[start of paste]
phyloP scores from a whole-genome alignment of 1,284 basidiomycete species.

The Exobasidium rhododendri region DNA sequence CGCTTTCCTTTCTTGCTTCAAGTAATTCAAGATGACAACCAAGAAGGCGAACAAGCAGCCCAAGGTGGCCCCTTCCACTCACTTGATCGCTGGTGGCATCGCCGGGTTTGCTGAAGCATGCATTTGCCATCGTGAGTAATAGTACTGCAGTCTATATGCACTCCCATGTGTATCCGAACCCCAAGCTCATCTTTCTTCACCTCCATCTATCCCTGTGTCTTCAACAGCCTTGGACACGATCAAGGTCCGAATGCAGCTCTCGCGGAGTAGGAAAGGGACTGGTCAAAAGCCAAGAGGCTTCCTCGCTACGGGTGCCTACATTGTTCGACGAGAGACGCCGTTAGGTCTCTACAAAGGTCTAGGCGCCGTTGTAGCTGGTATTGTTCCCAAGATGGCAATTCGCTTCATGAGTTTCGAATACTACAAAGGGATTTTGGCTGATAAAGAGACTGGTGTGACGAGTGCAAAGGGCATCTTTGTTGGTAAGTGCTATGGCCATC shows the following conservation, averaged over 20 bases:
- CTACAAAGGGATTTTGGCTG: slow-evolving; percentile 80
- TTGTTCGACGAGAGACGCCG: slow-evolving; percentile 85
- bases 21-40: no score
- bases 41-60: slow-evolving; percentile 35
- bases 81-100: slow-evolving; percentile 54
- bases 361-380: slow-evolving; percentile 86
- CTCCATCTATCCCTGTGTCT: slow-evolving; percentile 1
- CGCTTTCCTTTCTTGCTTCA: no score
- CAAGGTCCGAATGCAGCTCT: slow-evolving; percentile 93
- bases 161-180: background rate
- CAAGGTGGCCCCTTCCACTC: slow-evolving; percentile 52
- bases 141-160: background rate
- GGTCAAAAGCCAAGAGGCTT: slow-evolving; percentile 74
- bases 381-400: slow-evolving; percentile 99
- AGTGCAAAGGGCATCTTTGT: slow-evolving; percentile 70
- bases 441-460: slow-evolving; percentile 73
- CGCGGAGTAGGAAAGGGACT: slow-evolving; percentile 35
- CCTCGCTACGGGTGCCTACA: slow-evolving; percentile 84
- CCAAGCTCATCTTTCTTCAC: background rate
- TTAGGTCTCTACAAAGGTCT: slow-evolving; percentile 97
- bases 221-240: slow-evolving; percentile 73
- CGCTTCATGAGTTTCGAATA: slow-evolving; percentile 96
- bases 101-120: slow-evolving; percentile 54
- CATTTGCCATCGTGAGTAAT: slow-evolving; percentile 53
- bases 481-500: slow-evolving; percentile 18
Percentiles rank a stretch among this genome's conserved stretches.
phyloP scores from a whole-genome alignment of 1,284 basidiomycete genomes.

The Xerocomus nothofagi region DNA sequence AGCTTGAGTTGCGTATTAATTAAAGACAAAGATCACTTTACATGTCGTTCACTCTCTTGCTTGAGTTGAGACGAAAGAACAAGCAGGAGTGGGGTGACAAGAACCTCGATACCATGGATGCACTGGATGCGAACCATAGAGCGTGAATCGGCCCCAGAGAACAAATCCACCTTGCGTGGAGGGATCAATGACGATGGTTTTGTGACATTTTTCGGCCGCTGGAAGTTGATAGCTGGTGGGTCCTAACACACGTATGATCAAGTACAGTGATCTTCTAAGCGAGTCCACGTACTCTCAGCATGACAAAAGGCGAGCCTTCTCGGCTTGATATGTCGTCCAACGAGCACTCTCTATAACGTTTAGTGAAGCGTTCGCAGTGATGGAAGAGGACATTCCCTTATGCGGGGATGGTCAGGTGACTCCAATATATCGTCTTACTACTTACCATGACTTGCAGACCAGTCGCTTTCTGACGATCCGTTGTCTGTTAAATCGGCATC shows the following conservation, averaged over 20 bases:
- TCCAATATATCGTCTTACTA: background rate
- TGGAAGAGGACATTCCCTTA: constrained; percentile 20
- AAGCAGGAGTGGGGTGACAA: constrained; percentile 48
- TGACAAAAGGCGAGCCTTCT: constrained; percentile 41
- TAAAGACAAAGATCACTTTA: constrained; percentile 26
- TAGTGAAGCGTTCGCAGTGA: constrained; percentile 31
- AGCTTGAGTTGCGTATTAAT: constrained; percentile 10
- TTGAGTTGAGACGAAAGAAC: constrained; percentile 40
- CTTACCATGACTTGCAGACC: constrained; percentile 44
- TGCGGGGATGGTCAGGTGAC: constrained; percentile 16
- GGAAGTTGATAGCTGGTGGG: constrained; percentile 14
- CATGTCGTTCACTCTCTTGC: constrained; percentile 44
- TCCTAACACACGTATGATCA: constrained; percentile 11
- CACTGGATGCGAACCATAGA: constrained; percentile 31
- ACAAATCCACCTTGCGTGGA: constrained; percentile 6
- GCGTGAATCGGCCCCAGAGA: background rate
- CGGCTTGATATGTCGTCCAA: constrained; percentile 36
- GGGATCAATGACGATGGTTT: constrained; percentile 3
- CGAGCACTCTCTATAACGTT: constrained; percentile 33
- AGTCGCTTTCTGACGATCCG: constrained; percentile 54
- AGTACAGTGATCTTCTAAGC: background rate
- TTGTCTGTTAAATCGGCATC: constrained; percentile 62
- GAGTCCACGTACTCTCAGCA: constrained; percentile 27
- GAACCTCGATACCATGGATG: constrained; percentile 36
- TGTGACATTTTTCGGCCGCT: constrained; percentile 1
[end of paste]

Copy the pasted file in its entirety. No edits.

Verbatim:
phyloP scores from a whole-genome alignment of 1,284 basidiomycete species.

The Exobasidium rhododendri region DNA sequence CGCTTTCCTTTCTTGCTTCAAGTAATTCAAGATGACAACCAAGAAGGCGAACAAGCAGCCCAAGGTGGCCCCTTCCACTCACTTGATCGCTGGTGGCATCGCCGGGTTTGCTGAAGCATGCATTTGCCATCGTGAGTAATAGTACTGCAGTCTATATGCACTCCCATGTGTATCCGAACCCCAAGCTCATCTTTCTTCACCTCCATCTATCCCTGTGTCTTCAACAGCCTTGGACACGATCAAGGTCCGAATGCAGCTCTCGCGGAGTAGGAAAGGGACTGGTCAAAAGCCAAGAGGCTTCCTCGCTACGGGTGCCTACATTGTTCGACGAGAGACGCCGTTAGGTCTCTACAAAGGTCTAGGCGCCGTTGTAGCTGGTATTGTTCCCAAGATGGCAATTCGCTTCATGAGTTTCGAATACTACAAAGGGATTTTGGCTGATAAAGAGACTGGTGTGACGAGTGCAAAGGGCATCTTTGTTGGTAAGTGCTATGGCCATC shows the following conservation, averaged over 20 bases:
- CTACAAAGGGATTTTGGCTG: slow-evolving; percentile 80
- TTGTTCGACGAGAGACGCCG: slow-evolving; percentile 85
- bases 21-40: no score
- bases 41-60: slow-evolving; percentile 35
- bases 81-100: slow-evolving; percentile 54
- bases 361-380: slow-evolving; percentile 86
- CTCCATCTATCCCTGTGTCT: slow-evolving; percentile 1
- CGCTTTCCTTTCTTGCTTCA: no score
- CAAGGTCCGAATGCAGCTCT: slow-evolving; percentile 93
- bases 161-180: background rate
- CAAGGTGGCCCCTTCCACTC: slow-evolving; percentile 52
- bases 141-160: background rate
- GGTCAAAAGCCAAGAGGCTT: slow-evolving; percentile 74
- bases 381-400: slow-evolving; percentile 99
- AGTGCAAAGGGCATCTTTGT: slow-evolving; percentile 70
- bases 441-460: slow-evolving; percentile 73
- CGCGGAGTAGGAAAGGGACT: slow-evolving; percentile 35
- CCTCGCTACGGGTGCCTACA: slow-evolving; percentile 84
- CCAAGCTCATCTTTCTTCAC: background rate
- TTAGGTCTCTACAAAGGTCT: slow-evolving; percentile 97
- bases 221-240: slow-evolving; percentile 73
- CGCTTCATGAGTTTCGAATA: slow-evolving; percentile 96
- bases 101-120: slow-evolving; percentile 54
- CATTTGCCATCGTGAGTAAT: slow-evolving; percentile 53
- bases 481-500: slow-evolving; percentile 18
Percentiles rank a stretch among this genome's conserved stretches.
phyloP scores from a whole-genome alignment of 1,284 basidiomycete genomes.

The Xerocomus nothofagi region DNA sequence AGCTTGAGTTGCGTATTAATTAAAGACAAAGATCACTTTACATGTCGTTCACTCTCTTGCTTGAGTTGAGACGAAAGAACAAGCAGGAGTGGGGTGACAAGAACCTCGATACCATGGATGCACTGGATGCGAACCATAGAGCGTGAATCGGCCCCAGAGAACAAATCCACCTTGCGTGGAGGGATCAATGACGATGGTTTTGTGACATTTTTCGGCCGCTGGAAGTTGATAGCTGGTGGGTCCTAACACACGTATGATCAAGTACAGTGATCTTCTAAGCGAGTCCACGTACTCTCAGCATGACAAAAGGCGAGCCTTCTCGGCTTGATATGTCGTCCAACGAGCACTCTCTATAACGTTTAGTGAAGCGTTCGCAGTGATGGAAGAGGACATTCCCTTATGCGGGGATGGTCAGGTGACTCCAATATATCGTCTTACTACTTACCATGACTTGCAGACCAGTCGCTTTCTGACGATCCGTTGTCTGTTAAATCGGCATC shows the following conservation, averaged over 20 bases:
- TCCAATATATCGTCTTACTA: background rate
- TGGAAGAGGACATTCCCTTA: constrained; percentile 20
- AAGCAGGAGTGGGGTGACAA: constrained; percentile 48
- TGACAAAAGGCGAGCCTTCT: constrained; percentile 41
- TAAAGACAAAGATCACTTTA: constrained; percentile 26
- TAGTGAAGCGTTCGCAGTGA: constrained; percentile 31
- AGCTTGAGTTGCGTATTAAT: constrained; percentile 10
- TTGAGTTGAGACGAAAGAAC: constrained; percentile 40
- CTTACCATGACTTGCAGACC: constrained; percentile 44
- TGCGGGGATGGTCAGGTGAC: constrained; percentile 16
- GGAAGTTGATAGCTGGTGGG: constrained; percentile 14
- CATGTCGTTCACTCTCTTGC: constrained; percentile 44
- TCCTAACACACGTATGATCA: constrained; percentile 11
- CACTGGATGCGAACCATAGA: constrained; percentile 31
- ACAAATCCACCTTGCGTGGA: constrained; percentile 6
- GCGTGAATCGGCCCCAGAGA: background rate
- CGGCTTGATATGTCGTCCAA: constrained; percentile 36
- GGGATCAATGACGATGGTTT: constrained; percentile 3
- CGAGCACTCTCTATAACGTT: constrained; percentile 33
- AGTCGCTTTCTGACGATCCG: constrained; percentile 54
- AGTACAGTGATCTTCTAAGC: background rate
- TTGTCTGTTAAATCGGCATC: constrained; percentile 62
- GAGTCCACGTACTCTCAGCA: constrained; percentile 27
- GAACCTCGATACCATGGATG: constrained; percentile 36
- TGTGACATTTTTCGGCCGCT: constrained; percentile 1